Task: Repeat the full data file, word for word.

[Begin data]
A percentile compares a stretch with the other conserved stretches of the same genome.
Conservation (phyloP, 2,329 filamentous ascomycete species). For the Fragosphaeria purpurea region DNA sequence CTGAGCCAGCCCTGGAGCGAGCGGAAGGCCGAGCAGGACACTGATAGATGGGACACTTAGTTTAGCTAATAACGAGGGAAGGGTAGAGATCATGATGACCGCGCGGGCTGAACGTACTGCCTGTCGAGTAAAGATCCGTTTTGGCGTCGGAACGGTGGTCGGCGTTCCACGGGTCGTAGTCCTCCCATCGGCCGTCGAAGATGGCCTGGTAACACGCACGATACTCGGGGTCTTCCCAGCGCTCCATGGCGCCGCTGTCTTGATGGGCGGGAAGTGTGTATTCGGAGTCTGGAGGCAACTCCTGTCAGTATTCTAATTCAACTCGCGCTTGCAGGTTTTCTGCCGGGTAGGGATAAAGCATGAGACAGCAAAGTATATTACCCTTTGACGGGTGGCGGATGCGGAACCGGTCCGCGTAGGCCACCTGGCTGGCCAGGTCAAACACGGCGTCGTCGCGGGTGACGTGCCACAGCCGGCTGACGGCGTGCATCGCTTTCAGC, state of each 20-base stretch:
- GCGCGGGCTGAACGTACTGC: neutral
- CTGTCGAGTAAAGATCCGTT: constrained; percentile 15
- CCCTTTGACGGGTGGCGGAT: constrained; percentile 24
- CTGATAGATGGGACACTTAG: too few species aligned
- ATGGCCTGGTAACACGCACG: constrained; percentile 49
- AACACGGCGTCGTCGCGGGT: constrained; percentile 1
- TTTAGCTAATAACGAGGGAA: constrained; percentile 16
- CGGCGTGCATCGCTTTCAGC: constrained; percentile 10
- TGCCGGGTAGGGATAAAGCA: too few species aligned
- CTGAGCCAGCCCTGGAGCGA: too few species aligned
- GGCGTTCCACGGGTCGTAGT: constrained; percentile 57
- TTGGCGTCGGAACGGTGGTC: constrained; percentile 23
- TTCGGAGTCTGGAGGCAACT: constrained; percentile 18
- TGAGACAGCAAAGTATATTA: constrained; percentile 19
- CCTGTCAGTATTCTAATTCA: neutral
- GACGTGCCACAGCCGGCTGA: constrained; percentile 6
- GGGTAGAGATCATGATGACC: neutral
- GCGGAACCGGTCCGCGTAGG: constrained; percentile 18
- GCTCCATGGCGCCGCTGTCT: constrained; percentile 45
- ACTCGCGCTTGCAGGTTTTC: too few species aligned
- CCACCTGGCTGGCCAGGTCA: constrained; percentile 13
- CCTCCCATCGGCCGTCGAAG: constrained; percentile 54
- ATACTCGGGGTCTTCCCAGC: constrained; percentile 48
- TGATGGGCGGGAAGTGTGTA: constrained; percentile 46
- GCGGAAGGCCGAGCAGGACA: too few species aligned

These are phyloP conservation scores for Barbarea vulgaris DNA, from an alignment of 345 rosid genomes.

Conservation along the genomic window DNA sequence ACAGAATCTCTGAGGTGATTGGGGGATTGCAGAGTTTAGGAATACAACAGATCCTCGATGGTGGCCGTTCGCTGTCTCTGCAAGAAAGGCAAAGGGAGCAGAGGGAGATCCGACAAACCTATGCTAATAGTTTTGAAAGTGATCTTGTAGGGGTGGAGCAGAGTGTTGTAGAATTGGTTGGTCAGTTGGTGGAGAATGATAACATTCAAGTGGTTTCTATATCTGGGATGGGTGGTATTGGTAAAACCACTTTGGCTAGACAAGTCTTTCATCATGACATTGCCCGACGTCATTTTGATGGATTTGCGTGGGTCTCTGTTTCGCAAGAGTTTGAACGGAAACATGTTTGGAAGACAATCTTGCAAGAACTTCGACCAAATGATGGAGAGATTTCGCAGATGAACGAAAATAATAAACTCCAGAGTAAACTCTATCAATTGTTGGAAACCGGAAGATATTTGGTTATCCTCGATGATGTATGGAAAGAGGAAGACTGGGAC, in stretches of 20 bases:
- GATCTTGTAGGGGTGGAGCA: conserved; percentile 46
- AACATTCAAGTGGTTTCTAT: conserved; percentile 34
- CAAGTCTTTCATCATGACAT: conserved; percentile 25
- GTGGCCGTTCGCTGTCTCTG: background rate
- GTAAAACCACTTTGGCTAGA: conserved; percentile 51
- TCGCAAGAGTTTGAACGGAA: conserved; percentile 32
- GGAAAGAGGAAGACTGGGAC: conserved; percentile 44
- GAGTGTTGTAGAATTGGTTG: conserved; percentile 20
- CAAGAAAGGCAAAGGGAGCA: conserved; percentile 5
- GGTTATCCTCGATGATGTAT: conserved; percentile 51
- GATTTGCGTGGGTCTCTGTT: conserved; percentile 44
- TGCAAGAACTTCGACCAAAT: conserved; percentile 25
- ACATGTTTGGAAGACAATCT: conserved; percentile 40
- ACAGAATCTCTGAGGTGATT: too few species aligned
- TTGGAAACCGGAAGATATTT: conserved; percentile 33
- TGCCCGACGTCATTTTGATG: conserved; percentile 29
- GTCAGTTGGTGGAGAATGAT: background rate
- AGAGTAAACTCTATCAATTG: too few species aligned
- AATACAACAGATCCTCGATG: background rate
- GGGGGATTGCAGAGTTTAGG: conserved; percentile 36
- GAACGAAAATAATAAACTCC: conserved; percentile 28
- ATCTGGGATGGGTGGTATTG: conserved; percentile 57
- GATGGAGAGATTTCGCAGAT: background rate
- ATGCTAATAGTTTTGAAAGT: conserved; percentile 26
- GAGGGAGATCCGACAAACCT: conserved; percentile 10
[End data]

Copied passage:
A percentile compares a stretch with the other conserved stretches of the same genome.
Conservation (phyloP, 2,329 filamentous ascomycete species). For the Fragosphaeria purpurea region DNA sequence CTGAGCCAGCCCTGGAGCGAGCGGAAGGCCGAGCAGGACACTGATAGATGGGACACTTAGTTTAGCTAATAACGAGGGAAGGGTAGAGATCATGATGACCGCGCGGGCTGAACGTACTGCCTGTCGAGTAAAGATCCGTTTTGGCGTCGGAACGGTGGTCGGCGTTCCACGGGTCGTAGTCCTCCCATCGGCCGTCGAAGATGGCCTGGTAACACGCACGATACTCGGGGTCTTCCCAGCGCTCCATGGCGCCGCTGTCTTGATGGGCGGGAAGTGTGTATTCGGAGTCTGGAGGCAACTCCTGTCAGTATTCTAATTCAACTCGCGCTTGCAGGTTTTCTGCCGGGTAGGGATAAAGCATGAGACAGCAAAGTATATTACCCTTTGACGGGTGGCGGATGCGGAACCGGTCCGCGTAGGCCACCTGGCTGGCCAGGTCAAACACGGCGTCGTCGCGGGTGACGTGCCACAGCCGGCTGACGGCGTGCATCGCTTTCAGC, state of each 20-base stretch:
- GCGCGGGCTGAACGTACTGC: neutral
- CTGTCGAGTAAAGATCCGTT: constrained; percentile 15
- CCCTTTGACGGGTGGCGGAT: constrained; percentile 24
- CTGATAGATGGGACACTTAG: too few species aligned
- ATGGCCTGGTAACACGCACG: constrained; percentile 49
- AACACGGCGTCGTCGCGGGT: constrained; percentile 1
- TTTAGCTAATAACGAGGGAA: constrained; percentile 16
- CGGCGTGCATCGCTTTCAGC: constrained; percentile 10
- TGCCGGGTAGGGATAAAGCA: too few species aligned
- CTGAGCCAGCCCTGGAGCGA: too few species aligned
- GGCGTTCCACGGGTCGTAGT: constrained; percentile 57
- TTGGCGTCGGAACGGTGGTC: constrained; percentile 23
- TTCGGAGTCTGGAGGCAACT: constrained; percentile 18
- TGAGACAGCAAAGTATATTA: constrained; percentile 19
- CCTGTCAGTATTCTAATTCA: neutral
- GACGTGCCACAGCCGGCTGA: constrained; percentile 6
- GGGTAGAGATCATGATGACC: neutral
- GCGGAACCGGTCCGCGTAGG: constrained; percentile 18
- GCTCCATGGCGCCGCTGTCT: constrained; percentile 45
- ACTCGCGCTTGCAGGTTTTC: too few species aligned
- CCACCTGGCTGGCCAGGTCA: constrained; percentile 13
- CCTCCCATCGGCCGTCGAAG: constrained; percentile 54
- ATACTCGGGGTCTTCCCAGC: constrained; percentile 48
- TGATGGGCGGGAAGTGTGTA: constrained; percentile 46
- GCGGAAGGCCGAGCAGGACA: too few species aligned

These are phyloP conservation scores for Barbarea vulgaris DNA, from an alignment of 345 rosid genomes.

Conservation along the genomic window DNA sequence ACAGAATCTCTGAGGTGATTGGGGGATTGCAGAGTTTAGGAATACAACAGATCCTCGATGGTGGCCGTTCGCTGTCTCTGCAAGAAAGGCAAAGGGAGCAGAGGGAGATCCGACAAACCTATGCTAATAGTTTTGAAAGTGATCTTGTAGGGGTGGAGCAGAGTGTTGTAGAATTGGTTGGTCAGTTGGTGGAGAATGATAACATTCAAGTGGTTTCTATATCTGGGATGGGTGGTATTGGTAAAACCACTTTGGCTAGACAAGTCTTTCATCATGACATTGCCCGACGTCATTTTGATGGATTTGCGTGGGTCTCTGTTTCGCAAGAGTTTGAACGGAAACATGTTTGGAAGACAATCTTGCAAGAACTTCGACCAAATGATGGAGAGATTTCGCAGATGAACGAAAATAATAAACTCCAGAGTAAACTCTATCAATTGTTGGAAACCGGAAGATATTTGGTTATCCTCGATGATGTATGGAAAGAGGAAGACTGGGAC, in stretches of 20 bases:
- GATCTTGTAGGGGTGGAGCA: conserved; percentile 46
- AACATTCAAGTGGTTTCTAT: conserved; percentile 34
- CAAGTCTTTCATCATGACAT: conserved; percentile 25
- GTGGCCGTTCGCTGTCTCTG: background rate
- GTAAAACCACTTTGGCTAGA: conserved; percentile 51
- TCGCAAGAGTTTGAACGGAA: conserved; percentile 32
- GGAAAGAGGAAGACTGGGAC: conserved; percentile 44
- GAGTGTTGTAGAATTGGTTG: conserved; percentile 20
- CAAGAAAGGCAAAGGGAGCA: conserved; percentile 5
- GGTTATCCTCGATGATGTAT: conserved; percentile 51
- GATTTGCGTGGGTCTCTGTT: conserved; percentile 44
- TGCAAGAACTTCGACCAAAT: conserved; percentile 25
- ACATGTTTGGAAGACAATCT: conserved; percentile 40
- ACAGAATCTCTGAGGTGATT: too few species aligned
- TTGGAAACCGGAAGATATTT: conserved; percentile 33
- TGCCCGACGTCATTTTGATG: conserved; percentile 29
- GTCAGTTGGTGGAGAATGAT: background rate
- AGAGTAAACTCTATCAATTG: too few species aligned
- AATACAACAGATCCTCGATG: background rate
- GGGGGATTGCAGAGTTTAGG: conserved; percentile 36
- GAACGAAAATAATAAACTCC: conserved; percentile 28
- ATCTGGGATGGGTGGTATTG: conserved; percentile 57
- GATGGAGAGATTTCGCAGAT: background rate
- ATGCTAATAGTTTTGAAAGT: conserved; percentile 26
- GAGGGAGATCCGACAAACCT: conserved; percentile 10